Tag Archives: recipe

Modern Ideas of Traditional Mesoamerican Chocolate Recipes

Though chocolate has achieved global adoration, with the modern organic foods trend, people remain increasingly interested in finding ways to invoke chocolate’s Mesoamerican origin.  These recipes are growing in popularity. By reviewing them, one can use a historiographical approach to understanding modern ideas about the origins of one of the world’s most popular foods.  Chocolate is omnipresent in modern life, but it is useful to consider what we think we know about it, especially those who do not study chocolate directly. A way to do this is to note the popular means of learning about chocolate, specifically through the recipes that have endured to modern day, purported by experts to represent an authentic reversion to the original uses of chocolate.

The Smithsonian Magazine offers a history of chocolate that they admit might come as a surprise to many members of their audience.  “When you think of chocolate, most people don’t think of Mesoamerica. They think of Belgian chocolate,” notes Hayes Lavis, a Smithsonian expert in the history of the American continents (Garthwaite, What We Know About the Earliest History of Chocolate).  The article details how chocolate had an important and quotidian role in the Olmec, Mayan, and Aztec cultures of Central and Southern America.  The article acknowledges that the chocolate production was very geographically limited, but fails to properly explain how cacao had initially been cultivated in the Amazon basin region of South America (http://www.c-spot.com/, A Concise History Of Chocolate).  Instead, they spend significant parts of the article focusing on the diffusion of the chocolate drink into European culture allows the piece to offer a means of relating the subject matter to most of the audience (Garthwaite, History of Chocolate).  They conclude with what they purport to be a traditional chocolate drink.

Their recipe is simple, befitting a drink that they report to have possibly been consumed dozens of times per day. To make a simple chocolate drink, they call for three tablespoons of ground cocoa, a small amount of finely chopped chili (less finely chopped for a milder taste), a mug of hot water, and two chocolate beans, dried and chopped, for a bitter taste.  First, one is to stir the cocoa into the water. Then, they begin adding the chili and beans to the taste of the consumer. With another stir, the drink is complete (Garthwaite, History of Chocolate).

The blog History Daily offers a condensed version of the history of chocolate, but includes an interesting recipe for what they claim to be an exceedingly common Mayan drink.  This “bitter water” matches much of the same description as the recipe that the Smithsonian details. However, their diction is significant for its minor differences, suggesting crushed (rather than ground) cocoa and a different means of presenting the drink (Harris, Xocolatl).  This blog recommends pouring the drink back and forth between multiple glasses or mugs until a “frothy foam” akin to that on “some of today’s Starbucks drinks” forms at the head of the drink (Harris, Xocolatl).  This reference to the popular cafe chain is in line with how the rest of the work seeks to draw comparisons with the Mayan relationship with early chocolate drinks to that of modern consumers and coffee (Harris, Xocolatl).  Significantly, they resist giving the Mesoamerican people credit for the invention of modern chocolate, instead preferring to focus on the reverence that those people gave cocoa-based products and drinks. This differs from more scholarly sources that tend to consider the final product a combination of both European and Central American innovation and cultural additions (“Chocolate – All About Chocolate – History of Chocolate,” http://archive.fieldmuseum.org/chocolate/history.html)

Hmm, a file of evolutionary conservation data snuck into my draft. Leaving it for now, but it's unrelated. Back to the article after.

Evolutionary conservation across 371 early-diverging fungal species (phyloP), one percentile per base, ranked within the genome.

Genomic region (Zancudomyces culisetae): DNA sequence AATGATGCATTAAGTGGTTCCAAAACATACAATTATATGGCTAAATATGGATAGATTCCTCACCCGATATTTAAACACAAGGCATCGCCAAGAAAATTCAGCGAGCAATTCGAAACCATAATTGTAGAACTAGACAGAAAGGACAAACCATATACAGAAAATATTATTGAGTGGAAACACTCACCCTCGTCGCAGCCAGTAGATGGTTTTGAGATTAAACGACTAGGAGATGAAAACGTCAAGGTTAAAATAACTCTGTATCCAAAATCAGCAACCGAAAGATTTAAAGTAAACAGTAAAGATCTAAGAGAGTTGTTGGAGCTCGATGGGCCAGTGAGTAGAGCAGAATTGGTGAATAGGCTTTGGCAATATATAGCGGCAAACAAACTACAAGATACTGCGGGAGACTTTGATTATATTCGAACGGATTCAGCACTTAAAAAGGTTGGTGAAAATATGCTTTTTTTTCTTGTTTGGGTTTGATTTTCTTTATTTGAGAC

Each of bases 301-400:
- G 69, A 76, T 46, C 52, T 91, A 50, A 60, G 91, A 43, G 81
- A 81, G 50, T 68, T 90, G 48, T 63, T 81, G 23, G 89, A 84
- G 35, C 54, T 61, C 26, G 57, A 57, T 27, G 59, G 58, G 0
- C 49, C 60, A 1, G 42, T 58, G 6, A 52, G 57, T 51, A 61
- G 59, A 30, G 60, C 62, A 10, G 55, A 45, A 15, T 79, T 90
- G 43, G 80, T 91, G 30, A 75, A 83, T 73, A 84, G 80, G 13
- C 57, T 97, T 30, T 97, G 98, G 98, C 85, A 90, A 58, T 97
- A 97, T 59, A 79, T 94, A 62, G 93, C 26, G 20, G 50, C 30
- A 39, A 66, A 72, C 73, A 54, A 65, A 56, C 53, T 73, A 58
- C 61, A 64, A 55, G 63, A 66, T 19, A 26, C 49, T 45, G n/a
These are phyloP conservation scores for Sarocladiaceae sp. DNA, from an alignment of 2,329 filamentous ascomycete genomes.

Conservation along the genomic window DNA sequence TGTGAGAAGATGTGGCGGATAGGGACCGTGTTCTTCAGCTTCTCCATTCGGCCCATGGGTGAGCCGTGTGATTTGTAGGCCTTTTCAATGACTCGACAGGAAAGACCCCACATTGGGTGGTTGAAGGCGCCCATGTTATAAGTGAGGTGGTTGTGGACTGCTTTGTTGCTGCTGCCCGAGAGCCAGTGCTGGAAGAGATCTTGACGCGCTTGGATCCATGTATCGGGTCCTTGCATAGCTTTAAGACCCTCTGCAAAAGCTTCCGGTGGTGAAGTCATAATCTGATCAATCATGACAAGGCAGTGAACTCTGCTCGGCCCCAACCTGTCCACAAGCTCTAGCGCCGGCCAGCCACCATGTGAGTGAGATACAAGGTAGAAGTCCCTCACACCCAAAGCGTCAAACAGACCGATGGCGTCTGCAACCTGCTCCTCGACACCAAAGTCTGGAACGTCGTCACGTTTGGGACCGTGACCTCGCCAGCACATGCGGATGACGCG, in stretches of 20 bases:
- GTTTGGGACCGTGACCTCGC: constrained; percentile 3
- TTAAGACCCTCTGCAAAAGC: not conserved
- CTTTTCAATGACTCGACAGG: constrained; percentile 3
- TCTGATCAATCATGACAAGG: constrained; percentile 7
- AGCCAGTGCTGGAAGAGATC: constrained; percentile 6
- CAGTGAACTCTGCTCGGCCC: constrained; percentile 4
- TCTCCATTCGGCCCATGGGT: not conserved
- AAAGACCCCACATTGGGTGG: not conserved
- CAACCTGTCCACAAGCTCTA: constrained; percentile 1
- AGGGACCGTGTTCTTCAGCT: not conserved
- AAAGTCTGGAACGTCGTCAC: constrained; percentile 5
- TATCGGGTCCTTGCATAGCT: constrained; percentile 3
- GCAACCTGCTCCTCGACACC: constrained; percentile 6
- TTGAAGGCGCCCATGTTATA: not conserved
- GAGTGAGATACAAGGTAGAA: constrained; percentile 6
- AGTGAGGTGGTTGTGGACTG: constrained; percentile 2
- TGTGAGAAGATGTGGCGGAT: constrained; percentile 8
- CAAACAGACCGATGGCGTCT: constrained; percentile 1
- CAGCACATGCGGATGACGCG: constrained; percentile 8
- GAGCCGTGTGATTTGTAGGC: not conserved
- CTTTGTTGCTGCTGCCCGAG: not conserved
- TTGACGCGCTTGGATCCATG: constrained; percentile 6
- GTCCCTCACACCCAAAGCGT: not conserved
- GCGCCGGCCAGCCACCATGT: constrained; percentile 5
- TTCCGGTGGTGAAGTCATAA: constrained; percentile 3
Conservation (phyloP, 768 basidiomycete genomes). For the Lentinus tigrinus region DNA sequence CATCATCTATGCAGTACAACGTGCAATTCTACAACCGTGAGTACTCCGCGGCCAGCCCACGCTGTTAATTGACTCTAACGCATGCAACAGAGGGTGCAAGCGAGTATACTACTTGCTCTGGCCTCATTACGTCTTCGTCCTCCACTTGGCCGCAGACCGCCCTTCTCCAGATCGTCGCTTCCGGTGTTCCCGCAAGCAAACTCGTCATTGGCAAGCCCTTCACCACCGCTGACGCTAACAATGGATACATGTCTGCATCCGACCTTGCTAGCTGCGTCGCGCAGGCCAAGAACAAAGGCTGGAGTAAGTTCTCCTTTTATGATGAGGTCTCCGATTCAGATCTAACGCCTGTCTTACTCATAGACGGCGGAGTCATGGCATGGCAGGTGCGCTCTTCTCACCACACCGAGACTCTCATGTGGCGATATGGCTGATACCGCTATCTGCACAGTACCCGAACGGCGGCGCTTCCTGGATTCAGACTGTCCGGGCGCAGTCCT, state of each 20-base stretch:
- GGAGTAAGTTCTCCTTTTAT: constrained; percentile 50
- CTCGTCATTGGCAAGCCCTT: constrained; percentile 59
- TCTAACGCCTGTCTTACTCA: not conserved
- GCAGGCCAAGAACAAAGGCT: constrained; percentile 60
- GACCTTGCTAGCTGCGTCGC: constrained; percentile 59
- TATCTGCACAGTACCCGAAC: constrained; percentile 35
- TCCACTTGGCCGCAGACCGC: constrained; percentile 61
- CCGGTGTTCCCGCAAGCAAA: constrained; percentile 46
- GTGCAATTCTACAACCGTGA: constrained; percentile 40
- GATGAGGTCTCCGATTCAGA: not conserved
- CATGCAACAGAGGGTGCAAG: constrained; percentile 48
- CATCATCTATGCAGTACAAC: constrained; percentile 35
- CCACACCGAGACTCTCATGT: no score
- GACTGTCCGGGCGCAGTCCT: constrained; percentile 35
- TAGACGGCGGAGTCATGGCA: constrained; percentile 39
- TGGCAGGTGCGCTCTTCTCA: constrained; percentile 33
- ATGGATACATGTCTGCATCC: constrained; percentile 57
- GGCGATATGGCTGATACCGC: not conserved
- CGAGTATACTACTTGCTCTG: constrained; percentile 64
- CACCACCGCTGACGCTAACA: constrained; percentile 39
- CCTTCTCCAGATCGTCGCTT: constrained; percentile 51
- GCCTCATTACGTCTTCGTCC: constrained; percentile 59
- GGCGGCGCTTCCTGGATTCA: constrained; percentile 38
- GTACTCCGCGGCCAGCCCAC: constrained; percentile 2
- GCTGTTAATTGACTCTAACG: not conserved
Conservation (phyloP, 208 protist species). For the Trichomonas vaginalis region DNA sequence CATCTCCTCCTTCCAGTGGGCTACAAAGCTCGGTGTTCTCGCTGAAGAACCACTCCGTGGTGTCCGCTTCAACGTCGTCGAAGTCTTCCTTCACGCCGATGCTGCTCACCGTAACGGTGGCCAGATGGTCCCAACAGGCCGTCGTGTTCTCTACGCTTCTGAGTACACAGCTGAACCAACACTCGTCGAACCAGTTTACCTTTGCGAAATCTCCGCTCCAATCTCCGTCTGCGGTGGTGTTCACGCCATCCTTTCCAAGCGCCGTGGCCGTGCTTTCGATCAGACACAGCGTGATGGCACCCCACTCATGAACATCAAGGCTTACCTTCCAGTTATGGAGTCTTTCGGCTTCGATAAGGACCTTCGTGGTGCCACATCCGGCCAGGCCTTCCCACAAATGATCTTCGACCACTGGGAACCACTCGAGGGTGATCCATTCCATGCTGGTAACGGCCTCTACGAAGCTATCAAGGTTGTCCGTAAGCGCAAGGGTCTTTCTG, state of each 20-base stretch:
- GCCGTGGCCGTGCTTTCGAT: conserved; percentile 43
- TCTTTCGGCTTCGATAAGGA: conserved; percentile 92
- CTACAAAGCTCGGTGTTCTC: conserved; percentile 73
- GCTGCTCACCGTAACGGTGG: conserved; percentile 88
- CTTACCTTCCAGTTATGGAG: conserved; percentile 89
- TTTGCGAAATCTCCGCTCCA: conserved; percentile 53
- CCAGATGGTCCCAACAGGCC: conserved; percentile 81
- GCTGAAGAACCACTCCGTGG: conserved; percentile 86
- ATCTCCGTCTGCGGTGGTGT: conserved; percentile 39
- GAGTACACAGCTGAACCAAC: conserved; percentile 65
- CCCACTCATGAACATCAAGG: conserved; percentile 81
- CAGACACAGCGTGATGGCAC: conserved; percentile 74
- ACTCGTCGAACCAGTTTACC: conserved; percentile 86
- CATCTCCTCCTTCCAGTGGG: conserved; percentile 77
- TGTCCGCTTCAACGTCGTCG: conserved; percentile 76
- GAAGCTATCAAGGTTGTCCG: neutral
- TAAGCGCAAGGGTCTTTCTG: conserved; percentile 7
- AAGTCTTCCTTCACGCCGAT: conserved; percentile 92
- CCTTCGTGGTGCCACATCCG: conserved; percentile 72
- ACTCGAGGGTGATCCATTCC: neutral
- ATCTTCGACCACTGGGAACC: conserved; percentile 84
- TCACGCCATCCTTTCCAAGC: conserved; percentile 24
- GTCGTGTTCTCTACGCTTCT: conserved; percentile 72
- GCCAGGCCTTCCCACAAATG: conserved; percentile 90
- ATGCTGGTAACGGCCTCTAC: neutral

This picture is included with the history.com article. Perhaps it serves as a metaphor with how they like to consider the path from cacao to modern chocolate bars: a blissful and magical transition from bean to bar, with no consideration of the truths of the process.

The History Channel’s description of the origin of chocolate is significant because it combines much of the information from the Smithsonian website (citing them heavily and including much of the evidence that the Smithsonian includes in their article in the same order of presentation) (history.com, History of Chocolate).  But they also suggest that chocolate was a very common drink and their recipe that they include with their article adds additional means of adding to the taste of the bitter beverage.  Describing Mayan chocolate as a “thick and frothy” beverage, they offer that honey and chili pepper would be used to alter the taste (history.com, History of Chocolate).